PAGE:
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Naked Wines accelerates growth in Australia

Naked Wines will double its spending on customer acquisition in Australia over the next three years, as it looks to accelerate growth Down Under.

The business currently spends $21 million on customer acquisition, but is looking to increase that figure by $16-21 million over the next three years, according to Naked Wines Australia managing director, Greg Banbury.

Banbury said the decision to increase the budget came after the board realised the return on investment was much greater than previously thought, with around $86 million in future value being generated from current spending.

Banbury said the business will increase investment in known channels, which are primarily partnerships and digital advertising.

“You won’t see an above-the-line ad from us,” he said, drawing a comparison to Vinomofo, which rolled out a TVC last year.

Naked Wines currently partners with HelloFresh, Everten and other complementary businesses that charge the wine retailer a fee in exchange for access to their customers. Naked Wines typically offers customers a discount on their first order.

Branbury said that while these partnerships are effective, digital channels, such as Facebook, Instagram and Twitter, are even more promising.

“The old way of recruiting customers with $100 vouchers [through partnerships] is a bit hit-or-miss. With digital, you can focus on people that you think are going to be loyal and tell them a lot more about your business through the platform,” he told Internet Retailing.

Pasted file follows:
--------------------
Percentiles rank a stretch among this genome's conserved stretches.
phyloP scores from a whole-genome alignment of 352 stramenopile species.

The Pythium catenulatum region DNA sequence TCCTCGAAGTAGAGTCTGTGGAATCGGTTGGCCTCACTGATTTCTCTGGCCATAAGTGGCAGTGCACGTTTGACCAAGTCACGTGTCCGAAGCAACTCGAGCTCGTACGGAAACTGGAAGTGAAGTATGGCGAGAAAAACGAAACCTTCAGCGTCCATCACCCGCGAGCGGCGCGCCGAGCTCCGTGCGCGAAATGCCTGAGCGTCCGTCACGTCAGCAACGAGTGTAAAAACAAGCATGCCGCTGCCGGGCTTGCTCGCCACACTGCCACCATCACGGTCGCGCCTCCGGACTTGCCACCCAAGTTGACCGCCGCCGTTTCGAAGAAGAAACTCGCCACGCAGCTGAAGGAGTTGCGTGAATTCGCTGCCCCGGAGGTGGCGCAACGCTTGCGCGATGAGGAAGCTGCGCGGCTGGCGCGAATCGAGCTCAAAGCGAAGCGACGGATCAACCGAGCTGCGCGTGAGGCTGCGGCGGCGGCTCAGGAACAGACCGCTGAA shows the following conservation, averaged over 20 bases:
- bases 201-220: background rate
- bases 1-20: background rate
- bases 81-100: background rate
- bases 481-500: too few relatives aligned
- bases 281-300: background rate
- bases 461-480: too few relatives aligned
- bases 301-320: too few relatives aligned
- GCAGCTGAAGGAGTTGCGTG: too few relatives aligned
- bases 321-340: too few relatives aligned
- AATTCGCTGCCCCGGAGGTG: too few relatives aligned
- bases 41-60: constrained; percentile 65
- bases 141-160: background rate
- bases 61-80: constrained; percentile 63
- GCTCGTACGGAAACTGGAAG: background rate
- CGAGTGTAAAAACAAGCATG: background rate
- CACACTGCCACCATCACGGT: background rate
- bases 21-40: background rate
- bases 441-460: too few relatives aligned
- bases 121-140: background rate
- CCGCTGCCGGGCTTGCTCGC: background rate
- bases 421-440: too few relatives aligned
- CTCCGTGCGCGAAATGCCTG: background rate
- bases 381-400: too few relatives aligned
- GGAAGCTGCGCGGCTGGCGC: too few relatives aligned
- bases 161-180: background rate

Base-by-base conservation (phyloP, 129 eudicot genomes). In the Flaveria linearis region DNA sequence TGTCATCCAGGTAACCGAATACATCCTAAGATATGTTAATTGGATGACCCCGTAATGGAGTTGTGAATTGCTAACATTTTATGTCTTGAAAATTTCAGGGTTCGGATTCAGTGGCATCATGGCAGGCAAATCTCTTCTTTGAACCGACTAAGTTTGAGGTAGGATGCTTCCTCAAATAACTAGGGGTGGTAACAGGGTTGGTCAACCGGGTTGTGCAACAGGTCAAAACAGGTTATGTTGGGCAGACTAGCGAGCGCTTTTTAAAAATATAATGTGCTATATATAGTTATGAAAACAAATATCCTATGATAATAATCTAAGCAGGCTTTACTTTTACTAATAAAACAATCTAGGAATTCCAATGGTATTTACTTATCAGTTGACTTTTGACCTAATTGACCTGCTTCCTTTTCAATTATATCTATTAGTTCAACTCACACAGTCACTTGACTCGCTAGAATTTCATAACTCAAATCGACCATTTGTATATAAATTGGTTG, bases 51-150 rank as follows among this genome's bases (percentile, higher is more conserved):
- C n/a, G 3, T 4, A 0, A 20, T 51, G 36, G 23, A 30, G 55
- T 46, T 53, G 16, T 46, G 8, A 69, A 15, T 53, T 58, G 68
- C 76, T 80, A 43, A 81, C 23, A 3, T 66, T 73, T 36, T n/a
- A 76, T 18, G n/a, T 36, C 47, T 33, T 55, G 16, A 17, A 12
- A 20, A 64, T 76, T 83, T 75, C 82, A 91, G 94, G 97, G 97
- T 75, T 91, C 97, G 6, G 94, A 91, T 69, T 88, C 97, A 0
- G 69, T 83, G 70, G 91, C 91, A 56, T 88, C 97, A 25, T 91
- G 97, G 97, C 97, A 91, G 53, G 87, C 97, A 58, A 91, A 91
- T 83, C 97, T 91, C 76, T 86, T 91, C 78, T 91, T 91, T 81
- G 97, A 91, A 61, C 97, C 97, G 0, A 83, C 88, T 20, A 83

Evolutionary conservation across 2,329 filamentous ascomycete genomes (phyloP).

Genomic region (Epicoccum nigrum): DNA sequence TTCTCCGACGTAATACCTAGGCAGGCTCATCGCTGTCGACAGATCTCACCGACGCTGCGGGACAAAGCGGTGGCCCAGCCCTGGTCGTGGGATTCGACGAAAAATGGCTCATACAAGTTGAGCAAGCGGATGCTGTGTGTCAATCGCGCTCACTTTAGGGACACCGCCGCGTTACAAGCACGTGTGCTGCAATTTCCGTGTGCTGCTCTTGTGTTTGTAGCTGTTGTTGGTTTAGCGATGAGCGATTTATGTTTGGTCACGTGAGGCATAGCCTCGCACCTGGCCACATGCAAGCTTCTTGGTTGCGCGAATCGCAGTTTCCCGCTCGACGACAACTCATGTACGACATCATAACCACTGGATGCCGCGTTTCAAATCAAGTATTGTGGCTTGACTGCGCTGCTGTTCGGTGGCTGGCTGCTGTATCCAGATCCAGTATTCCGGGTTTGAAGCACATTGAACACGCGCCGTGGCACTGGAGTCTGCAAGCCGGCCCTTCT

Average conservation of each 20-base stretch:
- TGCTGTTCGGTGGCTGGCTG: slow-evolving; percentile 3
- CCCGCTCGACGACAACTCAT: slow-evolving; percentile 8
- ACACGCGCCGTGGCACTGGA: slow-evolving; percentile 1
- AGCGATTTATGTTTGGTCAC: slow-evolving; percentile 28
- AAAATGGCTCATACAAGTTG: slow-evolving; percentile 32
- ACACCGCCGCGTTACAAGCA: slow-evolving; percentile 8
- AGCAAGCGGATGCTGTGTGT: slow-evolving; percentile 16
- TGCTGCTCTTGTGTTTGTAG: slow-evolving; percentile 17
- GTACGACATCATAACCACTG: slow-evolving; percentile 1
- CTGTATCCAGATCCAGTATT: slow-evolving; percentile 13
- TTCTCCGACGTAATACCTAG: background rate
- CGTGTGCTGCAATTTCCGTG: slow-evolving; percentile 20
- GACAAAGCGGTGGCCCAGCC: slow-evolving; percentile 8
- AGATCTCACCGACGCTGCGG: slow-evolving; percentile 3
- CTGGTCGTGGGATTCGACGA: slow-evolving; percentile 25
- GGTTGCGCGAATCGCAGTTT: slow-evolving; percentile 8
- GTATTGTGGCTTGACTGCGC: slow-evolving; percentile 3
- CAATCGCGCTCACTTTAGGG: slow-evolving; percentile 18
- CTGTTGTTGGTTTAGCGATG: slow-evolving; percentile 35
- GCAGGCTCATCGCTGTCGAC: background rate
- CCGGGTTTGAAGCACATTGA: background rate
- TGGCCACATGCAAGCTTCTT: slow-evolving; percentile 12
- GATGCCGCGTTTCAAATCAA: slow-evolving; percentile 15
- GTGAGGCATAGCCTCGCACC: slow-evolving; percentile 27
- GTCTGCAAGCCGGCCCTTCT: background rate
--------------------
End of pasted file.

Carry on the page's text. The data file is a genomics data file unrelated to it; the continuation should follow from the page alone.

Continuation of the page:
He said he has no interest in spending a lot of money on campaigns that can’t be measured, such as outdoor advertising.

A crowd-funded business model

Started by South African entrepreneur Rowan Gormley in the UK in 2008, Naked Wines Australia was founded by Luke Jecks in 2012, before the whole operation was acquired by UK-based Majestic Wine in 2015. Naked Wines now operates in Australia, the UK and the US.

The business is based on an online crowd-funding model, which sees customers becoming members for $40 a month. This allows Naked Wines to give independent winemakers cash upfront to produce wine and offer members exclusive access to that wine at low prices.

According to Banbury, Naked Wines Australia is a profitable business, having nearly tripled its sales over the last three years, and is approaching $50 million in revenue this financial year.

More than 70,000 customers currently fund 46 winemakers in Australia, but the business is looking to significantly grow both these figures as it increases its customer acquisition spending Down Under.

Ensuring winemakers are able to keep up with the increased will be a challenge, but Banbury said Naked Wines is prepared for it.

“It’s something we talked about before deciding to put our foot down. We have a pretty good idea of the response rate [to advertising]…so it’s not just about growing as quickly as we can. It’s growth in a controlled way,” he said.

“We believe we can double the level of investment while maintaining the returns, driving sustained growth in our business.”

Banbury is also undeterred by the growth of online competitors like Vinomofo, which is set to enter the US market by mid-2018. He said there is more than enough room for everyone, especially as bricks-and-mortar retailers lose customers to online.

“We’re finding that we’re converting offline shoppers to online. Where we’re seeing the biggest growth is the people who were shopping at Dan Murphy’s for a few years and now want something different,” he said.

So far, Naked Wines has invested over $80 million dollars in independent winemakers and expects to invest an additional $100 million dollars over the next two to three years.

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